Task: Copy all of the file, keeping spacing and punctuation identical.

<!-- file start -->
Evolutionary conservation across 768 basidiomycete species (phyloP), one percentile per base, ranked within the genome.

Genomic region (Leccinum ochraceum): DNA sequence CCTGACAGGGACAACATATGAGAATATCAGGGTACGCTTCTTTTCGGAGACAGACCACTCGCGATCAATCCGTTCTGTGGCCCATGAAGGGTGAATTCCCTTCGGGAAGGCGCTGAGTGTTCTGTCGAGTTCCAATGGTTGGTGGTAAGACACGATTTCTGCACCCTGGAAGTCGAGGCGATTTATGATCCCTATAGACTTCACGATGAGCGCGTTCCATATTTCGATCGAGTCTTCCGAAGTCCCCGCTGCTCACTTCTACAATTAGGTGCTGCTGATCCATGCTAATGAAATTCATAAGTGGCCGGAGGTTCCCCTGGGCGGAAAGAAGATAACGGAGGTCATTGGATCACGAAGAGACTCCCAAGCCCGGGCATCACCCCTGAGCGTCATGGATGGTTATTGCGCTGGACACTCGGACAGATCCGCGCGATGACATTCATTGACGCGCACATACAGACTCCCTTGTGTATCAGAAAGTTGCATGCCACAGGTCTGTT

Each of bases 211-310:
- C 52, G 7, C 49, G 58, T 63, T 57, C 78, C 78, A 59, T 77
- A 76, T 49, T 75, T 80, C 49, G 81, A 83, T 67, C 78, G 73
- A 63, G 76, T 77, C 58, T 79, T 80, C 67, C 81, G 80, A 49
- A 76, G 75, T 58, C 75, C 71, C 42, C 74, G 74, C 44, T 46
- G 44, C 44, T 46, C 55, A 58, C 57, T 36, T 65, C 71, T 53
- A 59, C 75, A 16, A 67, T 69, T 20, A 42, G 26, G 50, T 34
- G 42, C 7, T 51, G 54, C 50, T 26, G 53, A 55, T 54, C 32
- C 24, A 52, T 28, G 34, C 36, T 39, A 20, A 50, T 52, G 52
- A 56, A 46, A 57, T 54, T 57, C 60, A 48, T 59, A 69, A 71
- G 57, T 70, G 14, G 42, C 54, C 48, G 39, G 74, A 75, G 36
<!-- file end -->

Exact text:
Evolutionary conservation across 768 basidiomycete species (phyloP), one percentile per base, ranked within the genome.

Genomic region (Leccinum ochraceum): DNA sequence CCTGACAGGGACAACATATGAGAATATCAGGGTACGCTTCTTTTCGGAGACAGACCACTCGCGATCAATCCGTTCTGTGGCCCATGAAGGGTGAATTCCCTTCGGGAAGGCGCTGAGTGTTCTGTCGAGTTCCAATGGTTGGTGGTAAGACACGATTTCTGCACCCTGGAAGTCGAGGCGATTTATGATCCCTATAGACTTCACGATGAGCGCGTTCCATATTTCGATCGAGTCTTCCGAAGTCCCCGCTGCTCACTTCTACAATTAGGTGCTGCTGATCCATGCTAATGAAATTCATAAGTGGCCGGAGGTTCCCCTGGGCGGAAAGAAGATAACGGAGGTCATTGGATCACGAAGAGACTCCCAAGCCCGGGCATCACCCCTGAGCGTCATGGATGGTTATTGCGCTGGACACTCGGACAGATCCGCGCGATGACATTCATTGACGCGCACATACAGACTCCCTTGTGTATCAGAAAGTTGCATGCCACAGGTCTGTT

Each of bases 211-310:
- C 52, G 7, C 49, G 58, T 63, T 57, C 78, C 78, A 59, T 77
- A 76, T 49, T 75, T 80, C 49, G 81, A 83, T 67, C 78, G 73
- A 63, G 76, T 77, C 58, T 79, T 80, C 67, C 81, G 80, A 49
- A 76, G 75, T 58, C 75, C 71, C 42, C 74, G 74, C 44, T 46
- G 44, C 44, T 46, C 55, A 58, C 57, T 36, T 65, C 71, T 53
- A 59, C 75, A 16, A 67, T 69, T 20, A 42, G 26, G 50, T 34
- G 42, C 7, T 51, G 54, C 50, T 26, G 53, A 55, T 54, C 32
- C 24, A 52, T 28, G 34, C 36, T 39, A 20, A 50, T 52, G 52
- A 56, A 46, A 57, T 54, T 57, C 60, A 48, T 59, A 69, A 71
- G 57, T 70, G 14, G 42, C 54, C 48, G 39, G 74, A 75, G 36